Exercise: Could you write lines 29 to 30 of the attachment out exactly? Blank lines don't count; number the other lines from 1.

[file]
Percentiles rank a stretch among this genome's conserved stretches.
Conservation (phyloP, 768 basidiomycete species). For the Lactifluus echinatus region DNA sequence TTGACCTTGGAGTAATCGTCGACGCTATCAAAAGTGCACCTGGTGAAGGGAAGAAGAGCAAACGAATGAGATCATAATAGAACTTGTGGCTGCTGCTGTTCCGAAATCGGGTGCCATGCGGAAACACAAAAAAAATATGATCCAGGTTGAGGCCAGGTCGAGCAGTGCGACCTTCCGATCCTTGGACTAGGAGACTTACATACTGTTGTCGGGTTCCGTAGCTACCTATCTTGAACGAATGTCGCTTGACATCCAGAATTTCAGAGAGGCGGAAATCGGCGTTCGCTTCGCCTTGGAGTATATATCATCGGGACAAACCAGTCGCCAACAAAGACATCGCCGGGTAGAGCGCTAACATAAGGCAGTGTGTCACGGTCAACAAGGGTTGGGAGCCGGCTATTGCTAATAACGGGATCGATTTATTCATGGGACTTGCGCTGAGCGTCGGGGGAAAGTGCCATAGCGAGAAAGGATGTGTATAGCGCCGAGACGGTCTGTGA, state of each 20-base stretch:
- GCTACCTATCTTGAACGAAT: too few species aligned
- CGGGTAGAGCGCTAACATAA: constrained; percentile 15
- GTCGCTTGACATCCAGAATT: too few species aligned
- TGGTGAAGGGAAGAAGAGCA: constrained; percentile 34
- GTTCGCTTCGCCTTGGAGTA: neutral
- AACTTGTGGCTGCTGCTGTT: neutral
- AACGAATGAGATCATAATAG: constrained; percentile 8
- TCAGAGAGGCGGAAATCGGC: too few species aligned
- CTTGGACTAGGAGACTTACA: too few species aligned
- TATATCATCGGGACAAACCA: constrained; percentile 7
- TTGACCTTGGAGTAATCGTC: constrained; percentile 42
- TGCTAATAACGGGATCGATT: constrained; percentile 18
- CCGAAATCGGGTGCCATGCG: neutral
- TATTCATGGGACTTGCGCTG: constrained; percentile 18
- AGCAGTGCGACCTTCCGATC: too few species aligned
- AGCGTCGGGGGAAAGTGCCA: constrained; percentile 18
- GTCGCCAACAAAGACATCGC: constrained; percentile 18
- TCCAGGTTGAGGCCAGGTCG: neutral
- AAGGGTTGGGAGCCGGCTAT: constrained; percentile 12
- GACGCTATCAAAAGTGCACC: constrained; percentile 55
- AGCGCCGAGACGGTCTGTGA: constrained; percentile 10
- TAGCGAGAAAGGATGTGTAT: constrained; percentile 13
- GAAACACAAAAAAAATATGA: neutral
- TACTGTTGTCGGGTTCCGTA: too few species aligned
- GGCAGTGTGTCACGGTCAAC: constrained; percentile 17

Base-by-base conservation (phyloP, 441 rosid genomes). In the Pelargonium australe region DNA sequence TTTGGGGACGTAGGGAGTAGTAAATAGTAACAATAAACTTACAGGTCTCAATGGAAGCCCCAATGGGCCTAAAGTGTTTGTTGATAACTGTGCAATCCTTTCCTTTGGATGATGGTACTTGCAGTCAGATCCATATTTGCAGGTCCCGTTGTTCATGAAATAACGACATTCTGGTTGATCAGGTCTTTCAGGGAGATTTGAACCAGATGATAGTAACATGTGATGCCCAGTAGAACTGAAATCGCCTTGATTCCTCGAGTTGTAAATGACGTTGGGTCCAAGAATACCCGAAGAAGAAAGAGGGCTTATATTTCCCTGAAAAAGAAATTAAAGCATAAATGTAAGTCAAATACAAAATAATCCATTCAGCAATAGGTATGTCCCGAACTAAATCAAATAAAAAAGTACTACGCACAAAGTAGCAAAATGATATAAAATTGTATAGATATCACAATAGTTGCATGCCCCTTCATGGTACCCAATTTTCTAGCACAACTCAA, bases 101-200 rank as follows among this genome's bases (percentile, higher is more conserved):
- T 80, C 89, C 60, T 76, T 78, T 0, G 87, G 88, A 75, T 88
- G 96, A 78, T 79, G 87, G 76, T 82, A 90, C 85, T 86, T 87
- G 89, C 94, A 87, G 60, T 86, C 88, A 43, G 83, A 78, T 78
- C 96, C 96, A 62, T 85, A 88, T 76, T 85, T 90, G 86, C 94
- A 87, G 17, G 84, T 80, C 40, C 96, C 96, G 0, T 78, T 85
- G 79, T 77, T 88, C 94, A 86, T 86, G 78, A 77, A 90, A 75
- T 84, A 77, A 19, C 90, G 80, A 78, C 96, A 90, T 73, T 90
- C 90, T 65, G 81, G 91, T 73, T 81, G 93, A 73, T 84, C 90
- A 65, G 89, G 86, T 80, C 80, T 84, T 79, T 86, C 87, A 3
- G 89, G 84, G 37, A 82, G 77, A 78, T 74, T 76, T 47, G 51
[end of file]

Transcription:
- T 80, C 89, C 60, T 76, T 78, T 0, G 87, G 88, A 75, T 88
- G 96, A 78, T 79, G 87, G 76, T 82, A 90, C 85, T 86, T 87